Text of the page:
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The private re/insurance sector is ready to tackle rising flood losses: Swiss Re’s Noriega, Wiese

21st May 2019 - Author: Luke Gallin

Insurers and reinsurers are ready to meet growing public desire for improved flood coverage as the risk of flooding to communities continues to rise across the globe, according to Swiss Re’s Santiago Noriega and Alexa Wiese.

Flooded sign image via 89.3KPCC“On average, flooding affects more people worldwide than any other type of natural catastrophe because flooding can occur practically anywhere,” said Santiago Noriega, Swiss Re Senior Property Solutions Specialist.

Noriega, alongside Swiss Re Behavioral Solutions Specialist, Alexa Wiese recently spoke with Reinsurance News about the expanding flood protection gap (disparity between economic and re/insured losses post-event).

“Records indicate that extreme weather events, such as torrential rainfall and severe storms, are increasing in number and intensity as our climate continues to change. Coastal communities can be some of the worst hit but are not the only ones who may suffer.

“The main reasons behind this trend are (a) global warming and changing weather patterns, (b) increased development in coastal areas and (c) lack of development of insurance market for the specific peril. The take up rate remains too low for an advanced economy like the US.

“But we’re working to change that and are starting to see some good traction, albeit there is still a long way to go,” continued Noriega.

It’s often the case that in order to improve insurance penetration rates in both mature and emerging markets for the majority, if not all perils, public and private sector collaboration is vital.

Noriega explained that in order to achieve good results the public and private sectors will have to work together, stressing that leveraging the resources of one side will be insufficient to meet the demands of the task at hand.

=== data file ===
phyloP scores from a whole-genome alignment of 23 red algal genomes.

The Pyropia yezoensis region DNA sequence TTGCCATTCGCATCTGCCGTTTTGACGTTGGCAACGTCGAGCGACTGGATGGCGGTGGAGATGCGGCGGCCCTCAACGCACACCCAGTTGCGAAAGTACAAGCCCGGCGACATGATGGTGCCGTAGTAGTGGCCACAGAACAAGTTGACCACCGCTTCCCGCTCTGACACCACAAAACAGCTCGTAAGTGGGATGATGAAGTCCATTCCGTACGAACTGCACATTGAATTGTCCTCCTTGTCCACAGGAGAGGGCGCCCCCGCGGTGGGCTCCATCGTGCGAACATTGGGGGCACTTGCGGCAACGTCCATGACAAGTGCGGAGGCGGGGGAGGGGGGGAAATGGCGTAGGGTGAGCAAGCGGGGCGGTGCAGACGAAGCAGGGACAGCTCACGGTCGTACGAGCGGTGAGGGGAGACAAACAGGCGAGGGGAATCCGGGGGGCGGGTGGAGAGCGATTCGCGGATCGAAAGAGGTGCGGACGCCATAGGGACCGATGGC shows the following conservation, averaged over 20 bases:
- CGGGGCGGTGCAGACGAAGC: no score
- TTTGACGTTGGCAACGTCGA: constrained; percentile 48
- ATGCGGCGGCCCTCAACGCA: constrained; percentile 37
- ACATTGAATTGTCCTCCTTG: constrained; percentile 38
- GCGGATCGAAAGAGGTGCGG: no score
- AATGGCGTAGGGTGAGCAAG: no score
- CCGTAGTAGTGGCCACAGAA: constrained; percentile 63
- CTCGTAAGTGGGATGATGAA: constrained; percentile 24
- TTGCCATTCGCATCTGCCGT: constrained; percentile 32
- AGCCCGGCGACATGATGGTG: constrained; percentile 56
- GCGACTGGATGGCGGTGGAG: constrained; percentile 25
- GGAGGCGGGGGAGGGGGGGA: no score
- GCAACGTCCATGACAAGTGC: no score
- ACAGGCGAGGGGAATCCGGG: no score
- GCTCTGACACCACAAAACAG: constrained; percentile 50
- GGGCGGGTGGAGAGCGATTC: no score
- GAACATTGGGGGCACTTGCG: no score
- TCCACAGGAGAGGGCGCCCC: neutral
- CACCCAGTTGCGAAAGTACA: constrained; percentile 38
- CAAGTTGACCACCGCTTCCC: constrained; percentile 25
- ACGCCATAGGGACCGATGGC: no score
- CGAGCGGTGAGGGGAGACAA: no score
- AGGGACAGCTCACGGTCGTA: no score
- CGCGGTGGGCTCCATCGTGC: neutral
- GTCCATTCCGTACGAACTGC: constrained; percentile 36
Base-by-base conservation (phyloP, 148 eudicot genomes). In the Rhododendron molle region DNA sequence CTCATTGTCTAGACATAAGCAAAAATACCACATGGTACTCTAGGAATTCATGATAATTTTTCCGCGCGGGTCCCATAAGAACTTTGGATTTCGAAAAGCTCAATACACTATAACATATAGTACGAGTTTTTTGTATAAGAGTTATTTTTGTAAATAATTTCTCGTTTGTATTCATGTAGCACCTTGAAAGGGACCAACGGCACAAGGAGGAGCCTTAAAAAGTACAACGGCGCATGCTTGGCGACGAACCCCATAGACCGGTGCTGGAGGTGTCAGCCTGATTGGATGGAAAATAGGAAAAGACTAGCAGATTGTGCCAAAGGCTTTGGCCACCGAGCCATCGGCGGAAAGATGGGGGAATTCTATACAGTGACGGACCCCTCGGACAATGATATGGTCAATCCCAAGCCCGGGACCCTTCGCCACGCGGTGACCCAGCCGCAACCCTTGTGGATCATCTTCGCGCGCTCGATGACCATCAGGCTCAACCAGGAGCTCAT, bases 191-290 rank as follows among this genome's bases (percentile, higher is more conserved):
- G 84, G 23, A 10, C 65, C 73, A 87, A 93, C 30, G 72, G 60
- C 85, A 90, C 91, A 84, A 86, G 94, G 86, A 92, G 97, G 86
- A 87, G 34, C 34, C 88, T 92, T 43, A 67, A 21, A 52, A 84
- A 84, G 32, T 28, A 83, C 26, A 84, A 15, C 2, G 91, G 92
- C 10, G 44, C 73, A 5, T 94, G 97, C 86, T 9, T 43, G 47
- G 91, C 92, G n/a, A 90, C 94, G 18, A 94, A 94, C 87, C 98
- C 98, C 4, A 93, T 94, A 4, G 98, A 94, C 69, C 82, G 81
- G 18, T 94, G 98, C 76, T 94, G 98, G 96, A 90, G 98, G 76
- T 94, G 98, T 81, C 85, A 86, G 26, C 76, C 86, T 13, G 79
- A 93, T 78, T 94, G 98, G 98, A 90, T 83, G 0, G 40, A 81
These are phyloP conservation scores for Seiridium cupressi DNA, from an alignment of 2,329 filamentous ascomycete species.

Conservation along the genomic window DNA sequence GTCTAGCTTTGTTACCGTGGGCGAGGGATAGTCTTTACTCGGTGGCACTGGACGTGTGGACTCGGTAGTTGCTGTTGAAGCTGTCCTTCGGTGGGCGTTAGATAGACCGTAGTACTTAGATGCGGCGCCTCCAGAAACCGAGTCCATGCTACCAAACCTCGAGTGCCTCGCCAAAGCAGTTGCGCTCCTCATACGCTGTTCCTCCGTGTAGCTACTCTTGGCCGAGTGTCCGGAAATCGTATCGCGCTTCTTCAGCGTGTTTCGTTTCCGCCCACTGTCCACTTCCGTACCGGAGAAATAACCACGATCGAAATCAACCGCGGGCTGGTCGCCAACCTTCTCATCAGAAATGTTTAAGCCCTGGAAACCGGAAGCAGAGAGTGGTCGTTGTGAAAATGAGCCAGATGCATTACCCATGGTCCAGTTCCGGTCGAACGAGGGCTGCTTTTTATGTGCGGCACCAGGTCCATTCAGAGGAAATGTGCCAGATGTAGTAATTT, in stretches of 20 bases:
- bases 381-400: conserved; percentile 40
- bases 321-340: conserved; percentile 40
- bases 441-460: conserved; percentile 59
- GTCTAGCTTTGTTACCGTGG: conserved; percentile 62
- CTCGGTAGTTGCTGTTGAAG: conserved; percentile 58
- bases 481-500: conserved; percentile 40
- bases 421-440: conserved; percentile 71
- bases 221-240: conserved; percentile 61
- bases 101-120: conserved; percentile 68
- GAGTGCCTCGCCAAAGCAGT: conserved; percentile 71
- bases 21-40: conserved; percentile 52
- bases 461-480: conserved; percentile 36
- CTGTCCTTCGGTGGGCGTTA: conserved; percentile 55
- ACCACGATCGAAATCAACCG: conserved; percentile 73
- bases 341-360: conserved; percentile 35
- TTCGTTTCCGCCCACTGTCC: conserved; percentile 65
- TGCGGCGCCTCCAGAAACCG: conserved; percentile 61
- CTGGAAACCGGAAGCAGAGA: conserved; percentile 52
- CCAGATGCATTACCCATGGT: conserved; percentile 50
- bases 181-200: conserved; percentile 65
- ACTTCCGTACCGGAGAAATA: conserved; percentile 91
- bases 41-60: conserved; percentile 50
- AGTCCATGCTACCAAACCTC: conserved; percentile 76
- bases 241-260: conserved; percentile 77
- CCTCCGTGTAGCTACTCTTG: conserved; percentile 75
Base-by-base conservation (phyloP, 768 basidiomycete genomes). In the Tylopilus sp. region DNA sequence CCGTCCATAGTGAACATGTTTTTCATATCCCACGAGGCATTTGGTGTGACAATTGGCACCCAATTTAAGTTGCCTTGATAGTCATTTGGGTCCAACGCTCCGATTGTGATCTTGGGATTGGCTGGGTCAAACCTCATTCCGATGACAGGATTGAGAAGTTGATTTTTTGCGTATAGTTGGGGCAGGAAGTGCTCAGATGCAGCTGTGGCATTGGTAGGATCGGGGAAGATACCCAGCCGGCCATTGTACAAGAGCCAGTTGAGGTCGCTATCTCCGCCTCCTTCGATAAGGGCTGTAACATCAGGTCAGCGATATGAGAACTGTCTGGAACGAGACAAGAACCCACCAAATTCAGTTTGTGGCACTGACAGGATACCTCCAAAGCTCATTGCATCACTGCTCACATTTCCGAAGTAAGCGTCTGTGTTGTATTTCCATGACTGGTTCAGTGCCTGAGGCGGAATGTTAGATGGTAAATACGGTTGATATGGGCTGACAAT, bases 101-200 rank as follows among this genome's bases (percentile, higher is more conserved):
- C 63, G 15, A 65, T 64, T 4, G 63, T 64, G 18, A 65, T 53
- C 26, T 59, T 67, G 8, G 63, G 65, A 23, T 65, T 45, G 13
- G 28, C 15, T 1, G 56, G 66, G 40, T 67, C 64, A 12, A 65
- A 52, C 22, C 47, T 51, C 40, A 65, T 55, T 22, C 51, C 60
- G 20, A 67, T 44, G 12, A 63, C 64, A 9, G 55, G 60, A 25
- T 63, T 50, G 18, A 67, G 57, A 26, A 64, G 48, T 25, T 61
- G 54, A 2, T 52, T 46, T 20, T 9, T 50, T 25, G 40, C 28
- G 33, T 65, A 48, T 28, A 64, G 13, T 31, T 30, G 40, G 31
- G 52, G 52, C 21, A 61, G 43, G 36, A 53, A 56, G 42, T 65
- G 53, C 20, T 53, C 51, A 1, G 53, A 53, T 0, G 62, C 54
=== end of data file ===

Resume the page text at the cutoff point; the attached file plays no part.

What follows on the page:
“There is more to the issue than just providing capacity. We need to get people to realize the true risk of flooding. We need to invest in educating the public. We need to discuss with banks, insurance agents, insurance companies, property owners, banking and insurance regulators in order to raise awareness and ease the process of getting a flood policy.

“Closing the flood protection gap specifically in the US will take a concerted effort from many different parties. Swiss Re is committed to both the NFIP and the private insurance industry. We believe collaboration is the way to solve the flood challenge,” he continued.

Raising awareness and increasing education around flooding and flood insurance is one potential way of increasing penetration rates, but it’s important that insurers and reinsurers go beyond the more traditional ways to sell their policies to remain relevant in a constantly evolving risk landscape.

Expanding on this, Wiese said: “This usually looks like sending additional information, highlighting the features of the product, or giving discounts. However, we have to recognize that people aren’t always rational and can be swayed by things like their emotions, environment, and context.

“So at Swiss Re one of the things we’re doing is to use behavioral economics to better understand what influences and drives behavior around buying flood insurance. We’re approaching this from a couple of angles. The first is agent education and how to encourage agents to sell a new product like flood while the second is around consumer messaging and how they view and understand their own flood risk.

“There is a lot of research we can already leverage from academic setting, but as we run more trials ourselves we can put steps in place to try and increase the penetration rates around flood insurance.”